As a landlord, you have a wide range of responsibilities. Your tenants will usually be the ones who pay the water bills for your property, but there are still actions you need to take as the landlord. In this article, we’ll take a look at what you need to do to ensure the water bill for your property gets paid when your tenants are in your property and during the void periods.
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Find out who is responsible for paying the water bill in a rented house.
The circumstances in which you may be responsible for unpaid bills.
Your responsibilities for avoiding being responsible for unpaid water bills.
Find out whether your tenants can change water supplier.
Find out who handles the water bill during void periods.
Find out what your responsibilities are at the end of a tenancy agreement.
We answer frequently asked questions on the landlord’s responsibilities around water bills.
Ultimately, this is for you to decide. You can inform your tenants in the rental agreement that it will be their responsibility to pay the water bill. Alternatively, you can keep it in your own name and charge the water bill as part of the rent price.
Including water charges in the rental price can be attractive to tenants as it means one less responsibility for them to worry about. With houses in multiple occupancies (HMOs), such as student lets, it is common for the utility bills to be included in the rent. However, choosing to do it this way leaves you with the responsibility, which is an added hassle and can become a problem if tenants fail to pay their rent.
If you have all the arrangements in order, and your tenant fails to pay their water bills, the consequences will be theirs to face. However, if you do not inform the water supplier of your new tenant’s details, it could be you that is liable if bills are unpaid.
The Flood and Water Management Act 2010 granted additional powers to water companies. One of these powers was the ability to hold a landlord liable for their tenants’ unpaid water bills if they failed to inform the supplier of the new tenant’s details when the tenancy started.
One of the most important things to be a successful landlord is to be organised. Failure to state who is responsible for paying water bills in the tenancy agreement could land you in difficulty down the line. If you want your tenants to pay the water bill, be sure to state this in the tenancy agreement and inform the supplier of the new tenant’s details when the tenancy begins.
Doing the following can help ensure you don’t become responsible for unpaid water bills:
If tenants are responsible for paying the water bills directly, they have the right to shop around for a different utility supplier. However, they must inform you and the previous supplier of the change in water company, and you should include this requirement in the tenancy agreement.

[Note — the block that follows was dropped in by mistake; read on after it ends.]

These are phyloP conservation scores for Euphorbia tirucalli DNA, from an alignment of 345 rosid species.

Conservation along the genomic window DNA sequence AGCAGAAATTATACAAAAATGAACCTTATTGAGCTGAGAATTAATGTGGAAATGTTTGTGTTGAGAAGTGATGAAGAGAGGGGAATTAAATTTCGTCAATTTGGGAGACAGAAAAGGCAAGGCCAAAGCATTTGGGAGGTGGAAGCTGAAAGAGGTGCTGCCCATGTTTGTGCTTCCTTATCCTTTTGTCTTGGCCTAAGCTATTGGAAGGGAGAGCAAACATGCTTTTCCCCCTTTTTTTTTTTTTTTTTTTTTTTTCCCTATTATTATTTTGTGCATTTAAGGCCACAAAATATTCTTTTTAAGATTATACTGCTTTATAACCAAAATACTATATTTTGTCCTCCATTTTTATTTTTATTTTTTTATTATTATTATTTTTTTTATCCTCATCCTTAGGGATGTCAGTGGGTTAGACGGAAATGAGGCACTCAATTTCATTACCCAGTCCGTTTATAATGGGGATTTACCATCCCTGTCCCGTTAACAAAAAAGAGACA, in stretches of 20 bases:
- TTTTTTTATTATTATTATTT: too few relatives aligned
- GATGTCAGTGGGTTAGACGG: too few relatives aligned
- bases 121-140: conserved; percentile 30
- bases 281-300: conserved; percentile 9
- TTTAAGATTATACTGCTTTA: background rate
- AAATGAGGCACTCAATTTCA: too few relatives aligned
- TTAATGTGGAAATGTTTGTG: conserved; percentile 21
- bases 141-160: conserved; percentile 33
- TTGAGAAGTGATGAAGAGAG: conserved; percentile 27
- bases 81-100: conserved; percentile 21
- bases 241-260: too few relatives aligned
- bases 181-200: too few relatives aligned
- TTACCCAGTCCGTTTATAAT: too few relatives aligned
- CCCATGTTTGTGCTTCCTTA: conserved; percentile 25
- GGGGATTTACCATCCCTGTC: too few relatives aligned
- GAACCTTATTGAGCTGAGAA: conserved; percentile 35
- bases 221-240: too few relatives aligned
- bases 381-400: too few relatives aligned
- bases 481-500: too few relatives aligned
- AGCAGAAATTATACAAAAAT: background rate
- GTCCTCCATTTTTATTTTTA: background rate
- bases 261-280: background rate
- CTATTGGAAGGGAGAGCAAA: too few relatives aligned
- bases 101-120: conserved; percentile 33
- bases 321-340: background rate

When your property is in-between tenants, the responsibility for paying water bills falls to you.
When a contract ends, most water suppliers require a few days’ notice before the tenancy ends. If your tenants are responsible for paying the water supply, it is entirely their responsibility to arrange the termination. However, it may be helpful for you to be aware of the obligations so that you can remind your tenant to organise the contract termination.
You can choose how frequently you wish to check the meter, but it is wise to take a reading at the start and end of a tenancy.
If the tenant was liable for the water bills, they remain liable for any unpaid bills during their tenancy. If they keep refusing to pay, they could be taken to court. Just be sure you have completed all the steps under ‘How to avoid being responsible for unpaid water bills’.
If your tenant informs you of leaky pipes, it immediately becomes the landlord’s responsibility to address the problem. From this point, additional water usage caused by the leak could be deemed your responsibility. However, if lots of water leaks from the pipe and the tenant doesn’t inform you, this is their responsibility. It may be wise to include this information in your tenancy agreement. Can landlords hire a private company to collect for services?
There are private companies that can help tenants arrange their services, but it is their decision whether or not they wish to use them. If a tenant refuses to pay a bill, a debt collection company can be used to try to clear the debt. This will usually be the responsibility of the supplier unless the debt is owed directly to you.
In most cases, the water supplier will take action against a tenant who doesn’t pay their bills. You can give yourself the right to evict the tenant for not paying their water bill by writing it into the tenancy agreement, but it is usually best to try and urge them to pay the bill where possible.
If the tenancy agreement doesn’t clearly state that the tenant is responsible for the water service, they could refuse to pay, and it will be you who is liable. It is important to make sure you don’t make this mistake.
For many people, a tenancy where the bills are included in the rent is attractive. It eliminates the stress of having to manage multiple payments and contracts for the tenant – all they have to do is pay their rent. This is particularly attractive for HMOs like student lets, but it can also work for single-tenant properties as well.
However, you will have to manage all those bills and ensure the rent covers the costs. Sometimes, the tenant’s energy usage could be higher than expected, and the bills could cost more than what the rent covers. It can therefore be helpful to get expert support from a bill-splitting company like Split the Bills. We can support landlords in facilitating an all-inclusive rental agreement that works for both landlords and tenants.
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